GENEVA (Reuters) - United Nations staff in Geneva have called a strike for Friday after winning backing from 90 percent of more than 1,000 employees who cast ballots, the staff council said.
The rare move will shut down the Human Rights Council and other meetings held at the U.N. European headquarters in the Swiss city, it said on Thursday.
Angry U.N. staff in Geneva began protesting last May against a 7.5 percent cut to their salaries, the equivalent of almost a month’s pay, which has now taken effect for professional level staff.
The salary cut was proposed by the International Civil Service Commission (ICSC), a group of independent experts, which surveyed the cost of living in eight U.N. locations. It said the cut for Geneva-based staff would align them with colleagues in New York, where purchasing power has dropped.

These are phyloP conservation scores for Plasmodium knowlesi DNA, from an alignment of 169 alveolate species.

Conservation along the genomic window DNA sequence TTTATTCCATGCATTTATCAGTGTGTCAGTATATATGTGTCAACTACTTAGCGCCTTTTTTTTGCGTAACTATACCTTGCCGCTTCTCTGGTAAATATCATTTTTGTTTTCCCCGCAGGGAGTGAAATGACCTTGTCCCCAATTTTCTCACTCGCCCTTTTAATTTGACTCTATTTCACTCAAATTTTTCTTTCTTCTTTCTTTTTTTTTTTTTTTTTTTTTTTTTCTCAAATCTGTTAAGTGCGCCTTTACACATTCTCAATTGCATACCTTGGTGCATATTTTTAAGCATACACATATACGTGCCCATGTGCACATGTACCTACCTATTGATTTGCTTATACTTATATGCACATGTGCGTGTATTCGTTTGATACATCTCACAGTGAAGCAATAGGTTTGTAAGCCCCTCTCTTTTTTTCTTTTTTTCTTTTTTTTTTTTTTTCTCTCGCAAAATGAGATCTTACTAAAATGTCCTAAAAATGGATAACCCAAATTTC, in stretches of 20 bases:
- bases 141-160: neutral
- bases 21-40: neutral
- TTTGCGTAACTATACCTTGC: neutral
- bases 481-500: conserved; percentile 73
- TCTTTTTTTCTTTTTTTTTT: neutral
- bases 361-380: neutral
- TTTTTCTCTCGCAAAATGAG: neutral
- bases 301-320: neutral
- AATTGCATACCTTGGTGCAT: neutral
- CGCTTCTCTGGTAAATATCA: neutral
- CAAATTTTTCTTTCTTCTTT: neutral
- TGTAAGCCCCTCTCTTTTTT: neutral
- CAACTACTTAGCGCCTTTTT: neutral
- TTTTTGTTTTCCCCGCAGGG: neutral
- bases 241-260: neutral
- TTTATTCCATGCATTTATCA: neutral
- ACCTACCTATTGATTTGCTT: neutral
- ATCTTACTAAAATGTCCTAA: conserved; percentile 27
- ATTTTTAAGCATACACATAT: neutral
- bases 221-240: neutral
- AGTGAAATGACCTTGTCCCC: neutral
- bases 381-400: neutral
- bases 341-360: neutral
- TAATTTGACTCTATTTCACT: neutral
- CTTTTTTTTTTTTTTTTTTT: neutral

“The first day of strike is tomorrow (Friday)...Please therefore stay at home,” read an email to staff from the staff council, seen by Reuters on Thursday after ballots were counted.
No demonstration was planned and work was to resume on Monday, it added.
“The results of the vote are hugely positive and show your courage in saying a big NO to efforts by the ICSC and our employer to weaken our conditions of service, in an arbitrary manner. You also said NO to intimidatory emails from management,” the staff council said.
U.N. officials said that some events including the main news briefing were being maintained but had no other details.
Reporting by Stephanie Nebehay; Editing by Toby Chopra
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